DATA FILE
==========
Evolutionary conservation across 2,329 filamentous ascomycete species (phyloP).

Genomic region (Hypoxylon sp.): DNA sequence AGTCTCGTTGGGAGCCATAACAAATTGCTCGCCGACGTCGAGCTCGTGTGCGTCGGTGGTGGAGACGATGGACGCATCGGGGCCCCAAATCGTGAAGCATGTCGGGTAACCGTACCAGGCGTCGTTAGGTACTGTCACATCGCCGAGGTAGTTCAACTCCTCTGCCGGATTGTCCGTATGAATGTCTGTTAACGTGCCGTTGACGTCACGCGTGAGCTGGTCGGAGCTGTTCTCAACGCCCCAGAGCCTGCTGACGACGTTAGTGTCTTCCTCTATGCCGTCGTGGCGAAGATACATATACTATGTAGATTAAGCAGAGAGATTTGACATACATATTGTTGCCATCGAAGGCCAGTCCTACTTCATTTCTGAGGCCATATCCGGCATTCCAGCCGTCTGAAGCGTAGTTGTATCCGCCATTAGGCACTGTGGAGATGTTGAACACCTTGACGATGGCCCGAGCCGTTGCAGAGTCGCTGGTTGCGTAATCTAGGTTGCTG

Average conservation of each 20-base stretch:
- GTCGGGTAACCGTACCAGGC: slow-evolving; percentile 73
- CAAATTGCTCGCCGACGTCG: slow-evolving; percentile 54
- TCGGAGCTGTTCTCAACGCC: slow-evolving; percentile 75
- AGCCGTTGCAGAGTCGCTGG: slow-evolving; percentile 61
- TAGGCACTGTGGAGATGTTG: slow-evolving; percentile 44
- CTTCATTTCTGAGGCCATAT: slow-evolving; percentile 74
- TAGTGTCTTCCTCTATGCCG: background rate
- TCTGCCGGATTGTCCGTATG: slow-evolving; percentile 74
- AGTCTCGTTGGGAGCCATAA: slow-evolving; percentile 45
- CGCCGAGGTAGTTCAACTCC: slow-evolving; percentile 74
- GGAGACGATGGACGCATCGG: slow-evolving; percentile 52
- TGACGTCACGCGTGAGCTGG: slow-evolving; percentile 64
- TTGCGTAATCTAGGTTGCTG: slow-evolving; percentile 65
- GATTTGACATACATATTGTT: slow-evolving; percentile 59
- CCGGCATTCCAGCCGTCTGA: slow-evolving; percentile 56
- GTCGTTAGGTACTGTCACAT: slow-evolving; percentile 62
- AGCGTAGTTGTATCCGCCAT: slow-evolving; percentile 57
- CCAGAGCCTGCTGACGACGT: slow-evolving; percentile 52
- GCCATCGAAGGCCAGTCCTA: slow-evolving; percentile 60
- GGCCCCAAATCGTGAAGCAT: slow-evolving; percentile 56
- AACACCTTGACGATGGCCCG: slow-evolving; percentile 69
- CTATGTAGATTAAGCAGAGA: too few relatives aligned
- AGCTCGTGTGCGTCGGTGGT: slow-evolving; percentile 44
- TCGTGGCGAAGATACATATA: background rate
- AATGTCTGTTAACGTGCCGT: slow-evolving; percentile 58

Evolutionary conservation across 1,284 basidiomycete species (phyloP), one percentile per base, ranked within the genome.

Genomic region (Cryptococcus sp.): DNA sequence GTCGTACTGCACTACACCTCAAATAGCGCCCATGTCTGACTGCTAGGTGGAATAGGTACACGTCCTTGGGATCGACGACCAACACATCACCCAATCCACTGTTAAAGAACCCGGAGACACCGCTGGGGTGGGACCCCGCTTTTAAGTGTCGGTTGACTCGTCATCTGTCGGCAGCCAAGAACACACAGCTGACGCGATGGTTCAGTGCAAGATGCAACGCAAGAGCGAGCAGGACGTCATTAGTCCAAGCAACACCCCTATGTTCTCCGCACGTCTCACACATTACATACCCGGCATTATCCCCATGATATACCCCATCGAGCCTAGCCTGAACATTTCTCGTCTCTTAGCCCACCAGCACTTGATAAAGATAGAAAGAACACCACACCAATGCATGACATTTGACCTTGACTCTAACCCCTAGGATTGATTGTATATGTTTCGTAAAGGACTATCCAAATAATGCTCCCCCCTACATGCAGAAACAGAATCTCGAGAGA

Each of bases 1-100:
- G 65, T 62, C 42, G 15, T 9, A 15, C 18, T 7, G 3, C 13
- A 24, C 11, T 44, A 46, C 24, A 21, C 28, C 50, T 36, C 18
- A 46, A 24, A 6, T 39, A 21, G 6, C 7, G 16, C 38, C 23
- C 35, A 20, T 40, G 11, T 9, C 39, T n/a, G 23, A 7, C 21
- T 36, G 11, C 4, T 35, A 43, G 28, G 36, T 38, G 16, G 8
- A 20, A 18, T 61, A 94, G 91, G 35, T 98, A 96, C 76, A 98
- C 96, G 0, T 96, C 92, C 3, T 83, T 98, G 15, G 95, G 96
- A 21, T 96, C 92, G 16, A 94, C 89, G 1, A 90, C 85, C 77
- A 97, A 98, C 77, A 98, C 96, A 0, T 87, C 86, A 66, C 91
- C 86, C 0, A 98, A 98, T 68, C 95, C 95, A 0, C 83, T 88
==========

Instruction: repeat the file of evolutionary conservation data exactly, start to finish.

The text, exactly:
Evolutionary conservation across 2,329 filamentous ascomycete species (phyloP).

Genomic region (Hypoxylon sp.): DNA sequence AGTCTCGTTGGGAGCCATAACAAATTGCTCGCCGACGTCGAGCTCGTGTGCGTCGGTGGTGGAGACGATGGACGCATCGGGGCCCCAAATCGTGAAGCATGTCGGGTAACCGTACCAGGCGTCGTTAGGTACTGTCACATCGCCGAGGTAGTTCAACTCCTCTGCCGGATTGTCCGTATGAATGTCTGTTAACGTGCCGTTGACGTCACGCGTGAGCTGGTCGGAGCTGTTCTCAACGCCCCAGAGCCTGCTGACGACGTTAGTGTCTTCCTCTATGCCGTCGTGGCGAAGATACATATACTATGTAGATTAAGCAGAGAGATTTGACATACATATTGTTGCCATCGAAGGCCAGTCCTACTTCATTTCTGAGGCCATATCCGGCATTCCAGCCGTCTGAAGCGTAGTTGTATCCGCCATTAGGCACTGTGGAGATGTTGAACACCTTGACGATGGCCCGAGCCGTTGCAGAGTCGCTGGTTGCGTAATCTAGGTTGCTG

Average conservation of each 20-base stretch:
- GTCGGGTAACCGTACCAGGC: slow-evolving; percentile 73
- CAAATTGCTCGCCGACGTCG: slow-evolving; percentile 54
- TCGGAGCTGTTCTCAACGCC: slow-evolving; percentile 75
- AGCCGTTGCAGAGTCGCTGG: slow-evolving; percentile 61
- TAGGCACTGTGGAGATGTTG: slow-evolving; percentile 44
- CTTCATTTCTGAGGCCATAT: slow-evolving; percentile 74
- TAGTGTCTTCCTCTATGCCG: background rate
- TCTGCCGGATTGTCCGTATG: slow-evolving; percentile 74
- AGTCTCGTTGGGAGCCATAA: slow-evolving; percentile 45
- CGCCGAGGTAGTTCAACTCC: slow-evolving; percentile 74
- GGAGACGATGGACGCATCGG: slow-evolving; percentile 52
- TGACGTCACGCGTGAGCTGG: slow-evolving; percentile 64
- TTGCGTAATCTAGGTTGCTG: slow-evolving; percentile 65
- GATTTGACATACATATTGTT: slow-evolving; percentile 59
- CCGGCATTCCAGCCGTCTGA: slow-evolving; percentile 56
- GTCGTTAGGTACTGTCACAT: slow-evolving; percentile 62
- AGCGTAGTTGTATCCGCCAT: slow-evolving; percentile 57
- CCAGAGCCTGCTGACGACGT: slow-evolving; percentile 52
- GCCATCGAAGGCCAGTCCTA: slow-evolving; percentile 60
- GGCCCCAAATCGTGAAGCAT: slow-evolving; percentile 56
- AACACCTTGACGATGGCCCG: slow-evolving; percentile 69
- CTATGTAGATTAAGCAGAGA: too few relatives aligned
- AGCTCGTGTGCGTCGGTGGT: slow-evolving; percentile 44
- TCGTGGCGAAGATACATATA: background rate
- AATGTCTGTTAACGTGCCGT: slow-evolving; percentile 58

Evolutionary conservation across 1,284 basidiomycete species (phyloP), one percentile per base, ranked within the genome.

Genomic region (Cryptococcus sp.): DNA sequence GTCGTACTGCACTACACCTCAAATAGCGCCCATGTCTGACTGCTAGGTGGAATAGGTACACGTCCTTGGGATCGACGACCAACACATCACCCAATCCACTGTTAAAGAACCCGGAGACACCGCTGGGGTGGGACCCCGCTTTTAAGTGTCGGTTGACTCGTCATCTGTCGGCAGCCAAGAACACACAGCTGACGCGATGGTTCAGTGCAAGATGCAACGCAAGAGCGAGCAGGACGTCATTAGTCCAAGCAACACCCCTATGTTCTCCGCACGTCTCACACATTACATACCCGGCATTATCCCCATGATATACCCCATCGAGCCTAGCCTGAACATTTCTCGTCTCTTAGCCCACCAGCACTTGATAAAGATAGAAAGAACACCACACCAATGCATGACATTTGACCTTGACTCTAACCCCTAGGATTGATTGTATATGTTTCGTAAAGGACTATCCAAATAATGCTCCCCCCTACATGCAGAAACAGAATCTCGAGAGA

Each of bases 1-100:
- G 65, T 62, C 42, G 15, T 9, A 15, C 18, T 7, G 3, C 13
- A 24, C 11, T 44, A 46, C 24, A 21, C 28, C 50, T 36, C 18
- A 46, A 24, A 6, T 39, A 21, G 6, C 7, G 16, C 38, C 23
- C 35, A 20, T 40, G 11, T 9, C 39, T n/a, G 23, A 7, C 21
- T 36, G 11, C 4, T 35, A 43, G 28, G 36, T 38, G 16, G 8
- A 20, A 18, T 61, A 94, G 91, G 35, T 98, A 96, C 76, A 98
- C 96, G 0, T 96, C 92, C 3, T 83, T 98, G 15, G 95, G 96
- A 21, T 96, C 92, G 16, A 94, C 89, G 1, A 90, C 85, C 77
- A 97, A 98, C 77, A 98, C 96, A 0, T 87, C 86, A 66, C 91
- C 86, C 0, A 98, A 98, T 68, C 95, C 95, A 0, C 83, T 88